In May of 1999, I returned to the Children’s Hospital to visit with the families and pray for the children. Usually, the children have a parent or family member staying with them. One father told me his toddler had been playing in the yard, and a chicken plucked out the child’s eye. He said they lived out in the country about an hour and a half from Santa Cruz. They had sold everything they owned to have enough money to bring the child to the hospital. The child needed x-rays. Several days later, I saw the child’s doctor. The x-rays still had not been done because the family had no money to pay for them. The doctor said that without the x-rays, they could do nothing to help this child.

I went into another room to pray for a very sick baby. The mother told me there was no milk in the hospital that her baby could drink. The baby was allergic to the one formula they had in the hospital. The mother said she had been breastfeeding, but now she had no breast milk. It was Sunday evening, and all the grocery stores were closed. I prayed for the baby, and I told the mother I would be back in the morning with milk for the baby.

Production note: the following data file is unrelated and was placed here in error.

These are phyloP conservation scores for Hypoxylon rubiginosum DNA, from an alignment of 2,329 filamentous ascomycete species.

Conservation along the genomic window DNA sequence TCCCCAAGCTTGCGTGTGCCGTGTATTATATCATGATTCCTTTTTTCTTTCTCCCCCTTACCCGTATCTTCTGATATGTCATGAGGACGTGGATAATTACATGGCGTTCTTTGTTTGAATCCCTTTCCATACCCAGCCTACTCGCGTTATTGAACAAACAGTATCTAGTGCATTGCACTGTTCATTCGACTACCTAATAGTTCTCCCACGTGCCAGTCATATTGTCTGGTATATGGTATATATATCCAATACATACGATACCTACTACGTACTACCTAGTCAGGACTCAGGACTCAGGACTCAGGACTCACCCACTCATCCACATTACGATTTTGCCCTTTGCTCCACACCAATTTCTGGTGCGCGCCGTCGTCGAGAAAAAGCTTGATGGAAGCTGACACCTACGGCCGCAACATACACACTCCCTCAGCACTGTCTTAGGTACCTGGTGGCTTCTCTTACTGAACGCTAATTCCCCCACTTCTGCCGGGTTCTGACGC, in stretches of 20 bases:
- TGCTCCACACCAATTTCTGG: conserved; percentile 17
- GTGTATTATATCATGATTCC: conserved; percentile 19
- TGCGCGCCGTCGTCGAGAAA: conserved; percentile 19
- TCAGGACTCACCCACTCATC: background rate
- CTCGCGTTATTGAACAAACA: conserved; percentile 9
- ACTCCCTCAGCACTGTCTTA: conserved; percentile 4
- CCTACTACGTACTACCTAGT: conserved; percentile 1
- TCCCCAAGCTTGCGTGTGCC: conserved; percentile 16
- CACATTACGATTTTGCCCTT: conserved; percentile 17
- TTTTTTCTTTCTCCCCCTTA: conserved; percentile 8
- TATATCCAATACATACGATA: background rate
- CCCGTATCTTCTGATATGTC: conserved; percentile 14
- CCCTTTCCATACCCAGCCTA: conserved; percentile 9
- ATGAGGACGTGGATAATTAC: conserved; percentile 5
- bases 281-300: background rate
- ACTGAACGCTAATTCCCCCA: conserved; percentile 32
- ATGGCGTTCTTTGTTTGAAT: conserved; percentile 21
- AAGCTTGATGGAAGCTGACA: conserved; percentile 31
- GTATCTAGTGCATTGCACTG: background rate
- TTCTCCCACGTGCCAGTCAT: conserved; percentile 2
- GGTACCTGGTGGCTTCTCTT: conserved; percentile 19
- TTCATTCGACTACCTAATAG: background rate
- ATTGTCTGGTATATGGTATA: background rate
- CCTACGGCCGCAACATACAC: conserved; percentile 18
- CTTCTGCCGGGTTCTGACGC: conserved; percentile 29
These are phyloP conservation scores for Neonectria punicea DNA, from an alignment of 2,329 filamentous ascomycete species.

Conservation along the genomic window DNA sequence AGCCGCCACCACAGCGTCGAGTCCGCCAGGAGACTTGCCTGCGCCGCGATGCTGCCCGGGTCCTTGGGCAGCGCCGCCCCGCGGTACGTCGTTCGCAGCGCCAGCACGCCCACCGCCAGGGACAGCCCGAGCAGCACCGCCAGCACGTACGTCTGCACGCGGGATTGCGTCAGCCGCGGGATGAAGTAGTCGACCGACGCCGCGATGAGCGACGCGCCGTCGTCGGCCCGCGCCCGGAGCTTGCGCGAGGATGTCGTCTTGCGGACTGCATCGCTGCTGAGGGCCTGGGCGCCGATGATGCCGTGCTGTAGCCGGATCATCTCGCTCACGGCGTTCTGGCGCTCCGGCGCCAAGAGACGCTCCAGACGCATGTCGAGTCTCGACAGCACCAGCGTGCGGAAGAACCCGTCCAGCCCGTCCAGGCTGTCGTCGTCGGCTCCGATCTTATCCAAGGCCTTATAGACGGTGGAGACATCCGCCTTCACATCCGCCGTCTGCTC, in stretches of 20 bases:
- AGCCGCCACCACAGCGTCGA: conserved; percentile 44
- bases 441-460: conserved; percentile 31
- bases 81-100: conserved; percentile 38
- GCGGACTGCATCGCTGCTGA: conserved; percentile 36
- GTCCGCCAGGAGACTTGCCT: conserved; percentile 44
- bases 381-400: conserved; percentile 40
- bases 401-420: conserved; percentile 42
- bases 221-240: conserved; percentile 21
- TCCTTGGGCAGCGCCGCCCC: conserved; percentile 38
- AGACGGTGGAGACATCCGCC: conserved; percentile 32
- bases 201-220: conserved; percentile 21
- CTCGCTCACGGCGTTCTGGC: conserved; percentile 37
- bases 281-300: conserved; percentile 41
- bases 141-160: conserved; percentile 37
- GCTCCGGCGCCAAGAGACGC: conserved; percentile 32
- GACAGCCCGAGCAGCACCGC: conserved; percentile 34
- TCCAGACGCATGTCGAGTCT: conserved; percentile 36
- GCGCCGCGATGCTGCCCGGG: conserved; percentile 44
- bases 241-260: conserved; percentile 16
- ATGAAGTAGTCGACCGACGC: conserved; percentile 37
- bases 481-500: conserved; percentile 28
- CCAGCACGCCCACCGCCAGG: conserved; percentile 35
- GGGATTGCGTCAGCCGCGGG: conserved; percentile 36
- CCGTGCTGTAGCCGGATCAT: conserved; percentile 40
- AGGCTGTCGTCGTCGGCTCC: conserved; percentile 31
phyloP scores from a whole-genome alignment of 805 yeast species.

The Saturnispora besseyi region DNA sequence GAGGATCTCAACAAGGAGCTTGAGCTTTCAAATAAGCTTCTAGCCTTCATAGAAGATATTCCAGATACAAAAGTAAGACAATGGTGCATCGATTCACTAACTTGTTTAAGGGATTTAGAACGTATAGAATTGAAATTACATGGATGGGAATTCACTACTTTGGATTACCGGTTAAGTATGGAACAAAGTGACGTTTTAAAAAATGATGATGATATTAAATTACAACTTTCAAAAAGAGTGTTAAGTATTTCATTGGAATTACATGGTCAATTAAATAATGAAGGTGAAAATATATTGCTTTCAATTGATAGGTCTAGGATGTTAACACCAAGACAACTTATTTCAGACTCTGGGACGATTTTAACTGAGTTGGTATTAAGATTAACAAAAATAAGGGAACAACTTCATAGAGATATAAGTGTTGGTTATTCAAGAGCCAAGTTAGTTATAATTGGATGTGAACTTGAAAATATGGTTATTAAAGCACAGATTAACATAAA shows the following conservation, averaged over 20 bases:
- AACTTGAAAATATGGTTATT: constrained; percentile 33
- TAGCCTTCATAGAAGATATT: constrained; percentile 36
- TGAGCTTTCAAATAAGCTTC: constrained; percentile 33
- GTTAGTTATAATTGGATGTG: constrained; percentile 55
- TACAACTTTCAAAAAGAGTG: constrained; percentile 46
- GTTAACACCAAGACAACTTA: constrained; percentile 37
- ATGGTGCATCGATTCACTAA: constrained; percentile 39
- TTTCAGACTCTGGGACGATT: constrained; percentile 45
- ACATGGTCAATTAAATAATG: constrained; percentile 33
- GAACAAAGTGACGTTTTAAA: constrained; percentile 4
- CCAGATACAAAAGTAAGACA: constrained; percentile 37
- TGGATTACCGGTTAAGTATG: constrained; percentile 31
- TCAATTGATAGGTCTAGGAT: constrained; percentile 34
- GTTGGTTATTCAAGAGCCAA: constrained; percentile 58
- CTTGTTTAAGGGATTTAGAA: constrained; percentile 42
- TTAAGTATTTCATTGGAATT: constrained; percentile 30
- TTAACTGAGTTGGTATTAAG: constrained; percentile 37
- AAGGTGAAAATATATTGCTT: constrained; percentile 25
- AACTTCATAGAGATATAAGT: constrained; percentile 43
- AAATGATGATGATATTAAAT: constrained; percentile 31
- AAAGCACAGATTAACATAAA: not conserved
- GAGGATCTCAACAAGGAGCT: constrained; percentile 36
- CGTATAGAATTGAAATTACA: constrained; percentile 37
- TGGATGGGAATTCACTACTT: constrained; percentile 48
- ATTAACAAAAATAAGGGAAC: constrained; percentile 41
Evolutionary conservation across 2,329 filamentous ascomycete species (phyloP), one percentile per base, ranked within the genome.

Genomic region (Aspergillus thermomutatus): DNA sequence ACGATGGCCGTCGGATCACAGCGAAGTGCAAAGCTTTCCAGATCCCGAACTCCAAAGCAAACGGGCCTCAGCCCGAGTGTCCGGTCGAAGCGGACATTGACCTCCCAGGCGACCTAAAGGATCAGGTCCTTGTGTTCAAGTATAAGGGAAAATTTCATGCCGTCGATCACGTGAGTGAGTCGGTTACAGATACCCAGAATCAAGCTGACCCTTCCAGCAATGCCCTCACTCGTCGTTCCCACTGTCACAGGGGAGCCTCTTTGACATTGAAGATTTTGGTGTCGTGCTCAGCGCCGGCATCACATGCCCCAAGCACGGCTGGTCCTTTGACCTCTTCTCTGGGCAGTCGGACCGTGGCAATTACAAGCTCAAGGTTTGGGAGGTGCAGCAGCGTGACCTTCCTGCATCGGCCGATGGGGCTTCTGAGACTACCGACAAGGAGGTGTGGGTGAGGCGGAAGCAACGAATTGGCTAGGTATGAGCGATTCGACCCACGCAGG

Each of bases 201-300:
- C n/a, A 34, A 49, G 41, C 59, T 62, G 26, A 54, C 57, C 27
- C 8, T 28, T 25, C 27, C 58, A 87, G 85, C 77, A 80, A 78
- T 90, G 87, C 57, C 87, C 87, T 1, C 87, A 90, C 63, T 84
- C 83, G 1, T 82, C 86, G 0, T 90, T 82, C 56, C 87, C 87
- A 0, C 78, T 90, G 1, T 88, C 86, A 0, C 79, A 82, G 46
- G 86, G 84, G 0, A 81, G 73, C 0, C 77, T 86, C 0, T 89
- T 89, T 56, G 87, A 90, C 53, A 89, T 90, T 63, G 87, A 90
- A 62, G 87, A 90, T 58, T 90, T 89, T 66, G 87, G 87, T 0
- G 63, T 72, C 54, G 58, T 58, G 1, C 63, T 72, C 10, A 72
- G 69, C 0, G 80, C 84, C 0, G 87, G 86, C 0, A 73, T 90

A few weeks later, I woke up in the middle of the night. I could see the face of this mother as clearly as if she were standing right in front of me. As I looked into her face, I realized that this mother had probably not eaten for days and that I had not given her anything to eat. If she had no money to buy milk for her sick baby, she probably had no money for food either. Then I realized this was probably true for most of the families in that hospital. If they did not have the money to buy the medicines their sick children needed to get well, they probably did not have money to feed themselves. As I lay in bed thinking about all of this, I was overcome by sadness. I felt like God was telling me that He wanted me to go to Bolivia and open a Christian hospital for the poor. It would be a place where the poor could come and receive good medical care and medicine. It would also be a place where the poor could be fed with good, nourishing food, and be fed spiritually by hearing the Word of God.